Remember That Indiana Pizzeria That Wouldn’t Cater A Gay Wedding? It Closed

Even before marriage equality became law, businesses were declaring they wouldn’t provide service a same-sex wedding. There’s been bakers, florists, photographers—even a calligraphy company says it refuses to make invitations for a gay couple’s ceremony.

But then there’s Memories Pizza, the Walkerton, Indiana, pizzeria that dove into the culture wars in April 2015, when owner Kevin O’Connor announced he wouldn’t cater a same-sex wedding.

No one asked him to, actually. But O’Connor wanted us to know if they did, he’d turn them down flat. “That lifestyle is something they choose,” he told ABC 57. “I choose to be heterosexual. They choose to be homosexual. Why should I be beat over the head to go along with something they choose?”

This week The South Bend Tribune reported Memories Pizza has gone out of business.

Back in 2015, Kevin insisted Indiana’s then-new Religious Freedom Restoration Act protected his right to discriminate. But it didn’t protect him from a national backlash that O’Connor said was “not fair.” The Memories Yelp page was flooded with satirical reviews and borderline pornographic pictures, and he temporarily closed the parlor.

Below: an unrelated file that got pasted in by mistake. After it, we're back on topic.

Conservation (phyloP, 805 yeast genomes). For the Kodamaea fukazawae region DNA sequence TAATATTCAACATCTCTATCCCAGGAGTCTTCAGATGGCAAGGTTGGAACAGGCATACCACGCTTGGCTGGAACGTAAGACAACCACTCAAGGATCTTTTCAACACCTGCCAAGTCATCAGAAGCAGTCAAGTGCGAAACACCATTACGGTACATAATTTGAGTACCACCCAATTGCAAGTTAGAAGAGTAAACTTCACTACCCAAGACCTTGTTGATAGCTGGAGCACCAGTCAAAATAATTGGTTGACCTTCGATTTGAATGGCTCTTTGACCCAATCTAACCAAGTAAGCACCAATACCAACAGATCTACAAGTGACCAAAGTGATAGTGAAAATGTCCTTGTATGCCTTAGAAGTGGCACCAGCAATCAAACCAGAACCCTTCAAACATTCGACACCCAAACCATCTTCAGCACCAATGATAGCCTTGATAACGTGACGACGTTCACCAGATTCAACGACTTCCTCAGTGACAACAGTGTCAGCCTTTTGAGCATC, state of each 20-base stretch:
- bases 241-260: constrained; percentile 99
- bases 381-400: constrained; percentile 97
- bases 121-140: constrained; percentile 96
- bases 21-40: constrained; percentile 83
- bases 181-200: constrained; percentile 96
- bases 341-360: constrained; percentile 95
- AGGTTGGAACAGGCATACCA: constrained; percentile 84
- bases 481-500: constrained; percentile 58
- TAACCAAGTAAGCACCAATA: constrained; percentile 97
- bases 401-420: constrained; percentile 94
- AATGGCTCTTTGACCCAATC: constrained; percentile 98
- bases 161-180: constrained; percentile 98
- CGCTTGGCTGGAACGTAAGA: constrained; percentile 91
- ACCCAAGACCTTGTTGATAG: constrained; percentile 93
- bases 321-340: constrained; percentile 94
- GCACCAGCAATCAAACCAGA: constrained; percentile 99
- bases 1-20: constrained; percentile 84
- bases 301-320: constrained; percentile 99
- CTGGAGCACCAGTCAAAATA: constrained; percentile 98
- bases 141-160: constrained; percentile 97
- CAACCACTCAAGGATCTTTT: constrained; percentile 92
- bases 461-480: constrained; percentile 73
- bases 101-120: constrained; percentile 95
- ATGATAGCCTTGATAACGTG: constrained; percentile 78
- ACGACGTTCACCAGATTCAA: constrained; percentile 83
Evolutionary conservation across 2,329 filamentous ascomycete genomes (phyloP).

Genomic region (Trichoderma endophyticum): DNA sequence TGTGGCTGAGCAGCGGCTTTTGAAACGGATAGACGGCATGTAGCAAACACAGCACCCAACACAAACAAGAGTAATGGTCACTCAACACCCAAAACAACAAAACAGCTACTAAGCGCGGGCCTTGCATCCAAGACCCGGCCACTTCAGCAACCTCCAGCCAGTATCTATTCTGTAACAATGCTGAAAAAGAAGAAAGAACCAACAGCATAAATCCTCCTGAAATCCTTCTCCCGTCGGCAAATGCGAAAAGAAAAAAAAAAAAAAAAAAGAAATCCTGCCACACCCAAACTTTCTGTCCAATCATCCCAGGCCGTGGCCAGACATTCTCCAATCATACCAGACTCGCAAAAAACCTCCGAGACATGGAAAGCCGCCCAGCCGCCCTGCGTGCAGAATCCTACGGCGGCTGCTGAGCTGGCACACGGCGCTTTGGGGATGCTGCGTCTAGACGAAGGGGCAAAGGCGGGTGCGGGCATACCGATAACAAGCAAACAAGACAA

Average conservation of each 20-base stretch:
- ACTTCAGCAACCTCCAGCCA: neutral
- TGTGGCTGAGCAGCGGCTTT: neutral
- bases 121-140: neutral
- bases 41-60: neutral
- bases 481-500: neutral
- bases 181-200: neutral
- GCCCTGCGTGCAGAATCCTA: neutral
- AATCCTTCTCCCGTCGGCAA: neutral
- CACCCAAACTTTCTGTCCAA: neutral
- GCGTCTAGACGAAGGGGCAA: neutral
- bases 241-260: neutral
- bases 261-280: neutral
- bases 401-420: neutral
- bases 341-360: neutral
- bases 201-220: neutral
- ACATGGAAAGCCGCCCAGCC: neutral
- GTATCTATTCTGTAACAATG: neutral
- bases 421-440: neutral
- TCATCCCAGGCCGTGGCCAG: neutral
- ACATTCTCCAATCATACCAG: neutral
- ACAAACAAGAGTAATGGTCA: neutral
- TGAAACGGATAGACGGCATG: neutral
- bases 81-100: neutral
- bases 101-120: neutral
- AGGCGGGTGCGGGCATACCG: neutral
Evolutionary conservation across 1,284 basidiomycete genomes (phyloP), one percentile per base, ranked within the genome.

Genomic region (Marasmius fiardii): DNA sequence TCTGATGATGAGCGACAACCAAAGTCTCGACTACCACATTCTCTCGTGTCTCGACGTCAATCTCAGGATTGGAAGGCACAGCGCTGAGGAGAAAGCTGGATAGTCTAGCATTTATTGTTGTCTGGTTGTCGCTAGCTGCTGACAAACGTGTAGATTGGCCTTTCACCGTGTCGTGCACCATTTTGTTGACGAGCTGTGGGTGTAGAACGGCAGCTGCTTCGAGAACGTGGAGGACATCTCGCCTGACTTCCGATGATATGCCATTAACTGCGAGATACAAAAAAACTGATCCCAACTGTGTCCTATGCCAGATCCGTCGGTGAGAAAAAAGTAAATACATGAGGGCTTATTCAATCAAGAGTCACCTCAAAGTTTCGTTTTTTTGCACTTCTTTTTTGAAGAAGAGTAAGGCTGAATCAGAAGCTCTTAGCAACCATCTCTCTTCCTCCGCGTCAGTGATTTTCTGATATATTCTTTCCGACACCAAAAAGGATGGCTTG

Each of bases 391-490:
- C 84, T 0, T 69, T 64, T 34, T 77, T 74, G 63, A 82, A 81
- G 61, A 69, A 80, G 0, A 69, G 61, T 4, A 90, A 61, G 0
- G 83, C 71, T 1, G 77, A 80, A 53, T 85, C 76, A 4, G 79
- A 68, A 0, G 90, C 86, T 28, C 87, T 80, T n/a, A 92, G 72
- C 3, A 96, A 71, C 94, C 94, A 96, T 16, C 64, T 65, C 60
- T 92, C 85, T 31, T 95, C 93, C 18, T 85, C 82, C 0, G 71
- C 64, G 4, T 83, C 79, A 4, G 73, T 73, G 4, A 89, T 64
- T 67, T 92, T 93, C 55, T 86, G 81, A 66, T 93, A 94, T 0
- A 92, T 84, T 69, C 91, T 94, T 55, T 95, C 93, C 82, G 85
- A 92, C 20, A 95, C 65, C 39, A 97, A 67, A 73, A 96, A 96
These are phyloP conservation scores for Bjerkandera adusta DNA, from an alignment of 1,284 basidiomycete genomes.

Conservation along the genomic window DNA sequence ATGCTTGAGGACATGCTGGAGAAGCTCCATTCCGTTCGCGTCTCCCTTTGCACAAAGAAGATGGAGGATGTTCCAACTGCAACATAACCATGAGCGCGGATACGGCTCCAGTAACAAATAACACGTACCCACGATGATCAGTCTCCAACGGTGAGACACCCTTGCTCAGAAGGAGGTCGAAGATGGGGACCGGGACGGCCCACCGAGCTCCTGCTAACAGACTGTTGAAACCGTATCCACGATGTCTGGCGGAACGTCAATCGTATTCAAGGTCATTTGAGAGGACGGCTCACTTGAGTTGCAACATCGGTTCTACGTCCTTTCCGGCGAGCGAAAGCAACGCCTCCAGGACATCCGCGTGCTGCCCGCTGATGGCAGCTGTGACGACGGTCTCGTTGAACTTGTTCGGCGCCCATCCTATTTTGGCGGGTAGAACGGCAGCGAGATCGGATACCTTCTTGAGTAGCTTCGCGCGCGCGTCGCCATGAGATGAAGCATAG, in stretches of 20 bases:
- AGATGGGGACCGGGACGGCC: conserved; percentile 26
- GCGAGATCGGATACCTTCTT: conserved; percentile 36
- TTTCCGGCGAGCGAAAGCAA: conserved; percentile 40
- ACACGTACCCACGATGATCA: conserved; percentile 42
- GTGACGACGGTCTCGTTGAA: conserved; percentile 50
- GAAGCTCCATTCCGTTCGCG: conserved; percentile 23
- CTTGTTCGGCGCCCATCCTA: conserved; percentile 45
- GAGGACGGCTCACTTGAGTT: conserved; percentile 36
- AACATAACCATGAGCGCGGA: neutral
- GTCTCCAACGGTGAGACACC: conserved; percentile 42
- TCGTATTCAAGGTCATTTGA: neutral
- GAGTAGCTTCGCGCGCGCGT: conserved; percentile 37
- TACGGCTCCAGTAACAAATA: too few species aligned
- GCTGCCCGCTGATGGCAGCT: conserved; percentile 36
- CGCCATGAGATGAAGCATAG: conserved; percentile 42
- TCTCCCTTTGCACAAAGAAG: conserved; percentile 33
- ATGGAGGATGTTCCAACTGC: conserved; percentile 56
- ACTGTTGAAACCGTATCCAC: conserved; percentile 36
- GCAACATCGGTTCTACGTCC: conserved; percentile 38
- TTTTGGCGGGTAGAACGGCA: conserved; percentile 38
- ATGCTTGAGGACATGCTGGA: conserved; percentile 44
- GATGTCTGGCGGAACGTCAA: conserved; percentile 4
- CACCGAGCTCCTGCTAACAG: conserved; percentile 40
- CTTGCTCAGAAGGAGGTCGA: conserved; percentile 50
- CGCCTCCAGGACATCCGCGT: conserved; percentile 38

Republicans swarmed to the O’Connors rescue: A Memories Pizza GoFundMe launched by Glenn Beck netted more than $840,000, the second biggest in the company’s history.

Eventually the restaurant reopened and business resumed. The closure is being attributed to O’Connor’s desire to retire, not to slumping pizza sales. Ironically Memories did wind up catering a gay wedding: In September 2015, comedian Robin Trevino drove to the parlor and ordered several pies for his wedding the next day in Illinois.

Now a sign in the front window indicates Memories closed last month. Calls to the restaurant go directly to a busy signal.

The incident that put Memories—and Walkerton—on the map was just three years ago, but it feels like a million. Barack Obama was in the White House, we didn’t have a pending Supreme Court case about refusing to serve gay gay couples, and people who celebrated bigotry were bigots, not the “alt right.”

Ironically, the O’Connors wrapped themselves up in Indiana’s Religious Freedom Restoration Act, signed into law by future vice president Mike Pence.

Perhaps he’ll meet a similar fate.

Editor in Chief of NewNowNext. Comic book enthusiast. Bounder and cad.

@ItsDanAvery

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